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Page added on July 14, 2011
Local artists jubilated along the streets of Freetown as their country Tuesday passed into law an Act against their most bitter enemy- piracy.
Titled the Copyright Act 2011, the law makes piracy a serious crime in the small West African nation, with culprits liable to a fine of a minimum of sixty million Leones or face three years jail term.
The artists and their fans rallied from Parliament to State House in celebration of the passing of the landmark Act.
At State House, the President of Cassette Sellers Association (CSA) described President Ernest Bai Koroma as a ‘Prophet’ and the ‘Peoples Leader’. Abubakarr Kamara said he is looking forward to Sierra Leonean artists competing with the likes of Akon and others in the international market.
The CSA, with a membership of more than 20,000 scattered across the country, loosely provides jobs to an estimated 15, 000 Sierra Leonean youth at various levels in the marketing/distribution of music and video cds. Ironically, the association had been accused as one of the ring leaders behind the scourge of piracy.
Furthermore, Bilal Bah, a local manager for popular group Dry Eye Crew, claimed that the local music industry currently informally employs over sixty thousand youths. “We can do more if we get more support,” he said, and admonished President Koroma to help secure funding from donors as a means of developing the entertainment industry.
Dressed in a dark blue suit, President Ernest Bai Koroma told the rallying crowd that the passing of the Copyright Act 2011 was a fulfillment of his promise to musicians and other artists on his assumption of office. He said the new Act would protect and promote so many things, including giving investors their returns, creating more jobs and developing the standard of living and life style of local artists.
“Music has contributed greatly to our entertainment industry and this new Act will change the landscape of the industry,” said President Koroma, and issued a stern warning to pirates: “The time is no more; they have run out of luck. The law will take its course against violators.”
Furthermore, President Koroma assured that his government was ready to work with other stakeholders to develop the entertainment industry. He specifically thanked the artists for consolidating peace and bringing joy to Sierra Leone.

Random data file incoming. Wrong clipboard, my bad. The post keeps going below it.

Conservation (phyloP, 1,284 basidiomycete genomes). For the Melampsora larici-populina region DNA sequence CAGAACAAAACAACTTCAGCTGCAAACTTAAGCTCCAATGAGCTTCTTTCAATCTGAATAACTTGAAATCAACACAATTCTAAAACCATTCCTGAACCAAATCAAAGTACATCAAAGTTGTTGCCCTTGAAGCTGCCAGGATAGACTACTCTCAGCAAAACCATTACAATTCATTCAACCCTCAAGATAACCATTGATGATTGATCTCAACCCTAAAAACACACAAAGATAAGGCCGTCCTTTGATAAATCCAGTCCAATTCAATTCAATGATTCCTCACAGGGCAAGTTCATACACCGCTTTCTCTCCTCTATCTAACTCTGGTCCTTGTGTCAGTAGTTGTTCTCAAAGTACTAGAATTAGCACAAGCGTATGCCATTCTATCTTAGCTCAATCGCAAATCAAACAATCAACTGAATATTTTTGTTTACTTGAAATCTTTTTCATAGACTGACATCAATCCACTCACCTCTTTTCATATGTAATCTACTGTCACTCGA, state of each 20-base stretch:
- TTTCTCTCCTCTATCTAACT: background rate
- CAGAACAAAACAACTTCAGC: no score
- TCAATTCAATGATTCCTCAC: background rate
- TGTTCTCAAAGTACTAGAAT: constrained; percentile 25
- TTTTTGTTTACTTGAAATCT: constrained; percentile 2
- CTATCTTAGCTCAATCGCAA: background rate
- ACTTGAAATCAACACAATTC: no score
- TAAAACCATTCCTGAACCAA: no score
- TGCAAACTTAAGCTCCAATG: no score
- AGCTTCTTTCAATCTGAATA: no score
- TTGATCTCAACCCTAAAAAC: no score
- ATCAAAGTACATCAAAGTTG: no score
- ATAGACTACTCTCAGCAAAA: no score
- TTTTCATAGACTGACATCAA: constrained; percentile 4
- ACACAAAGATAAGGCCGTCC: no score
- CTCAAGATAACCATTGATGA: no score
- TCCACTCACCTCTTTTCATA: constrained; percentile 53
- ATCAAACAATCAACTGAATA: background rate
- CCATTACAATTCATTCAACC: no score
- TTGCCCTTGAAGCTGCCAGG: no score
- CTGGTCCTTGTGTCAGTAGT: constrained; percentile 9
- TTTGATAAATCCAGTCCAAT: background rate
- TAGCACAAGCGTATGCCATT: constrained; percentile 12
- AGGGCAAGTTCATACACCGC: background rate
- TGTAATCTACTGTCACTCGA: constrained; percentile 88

However, while the new Act is good news for the artists it is bad news for some business people. At PZ, the so-called business center of Freetown, some youths told Salonejamboree that the new Act would put them out of business. Tejan Kabba, a dealer in music and video cds, appealed to the Government to take a second hard look at the Copyright law and restrict it to just local songs and films.
Similarly, Ali Kargbo said trading in pirated cds has been paying his school fees since he migrated from Lunsar in search of a better life in the capital.
The Copyright Act 2011 Bill, tabled in Parliament by the Hon. Minister of Education, Science and Technology Minkailu Bah with a Certificate of Urgency, was unanimously passed after more than three hours of deliberation.
Below are some of the contributions by MPs:
Hon. Elizabeth Alpha-Lavalie (Sierra Leone Peoples Party – SLPP): “This bill is long overdue. Our Sierra Leonean brothers and sisters have come together, created jobs for themselves and it is now our right to protect them. Today, we are appreciating our artists. Look at the emerging filming industry, which is witnessing rapid development. The movie industry is making steady progress but those who are involved in it are not getting their reward. Piracy was killing the industry. I am so proud to be a contributor of this passage. I am very happy today, I love music, I love dancing and I feel good to see the people who are giving us this satisfaction are protected.”
Hon. Almamy Kamara (All Peoples Congress Party – APC): “I want to congratulate the Honorable Minister of Education for tabling this bill in Parliament. Our collective decision today shows that the leadership of this country is consistent with promises he made earlier on his assumption of power in 2007. Artists will now make fortune after the passing of this bill. Today, our artists perform at various concerts abroad and we must encourage them.”
Hon. Eric Jumu (Sierra Leone Peoples Party – SLPP: “Today, I speak and feel like the musicians and the authors. We have all been guilty of piracy, be it MP or not, but with the passing of this bill I feel we have satisfied the youths. However, I want to urge our artists to do more of traditional songs; songs that depict us as a nation; that should be your challenge now. Finally, I want to appeal for nationwide sensitization on this bill.”
Hon. Marie Jalloh (All Peoples Congress Party – APC): “I was once an artist and I know how it feels. It exposes you to a whole lot of things. This Copyright Act is relevant and timely, and I want to commend President Koroma for pushing forward this bill.”
Hon. B.M Kamanda: “With the passing of this bill, we are putting the future of these people into their own hands. I am just disappointed that it is coming only now.”
Hon. Colson Turay (All Peoples Congress Party – APC): “The bill provides for the protection of creativity. This is a venue for our artist to be employed. I therefore urge the House to pass this bill to make this day happy for our artists and Sierra Leoneans in general.”
Hon. Momoh Pujeh, Minority leader of the Opposition SLPP: “For the first time we are trying to protect our own Elizabeth Taylors. I urge us all to speedily pass the bill so that the youths will go out and jubilate in the streets of Freetown.”
Hon. Soufian Kargbo, Deputy leader of the APC: “This bill is not only about musicians or artists, it is also about academics…”
Murtala Mohamed Kamara, SaloneJamboree.com
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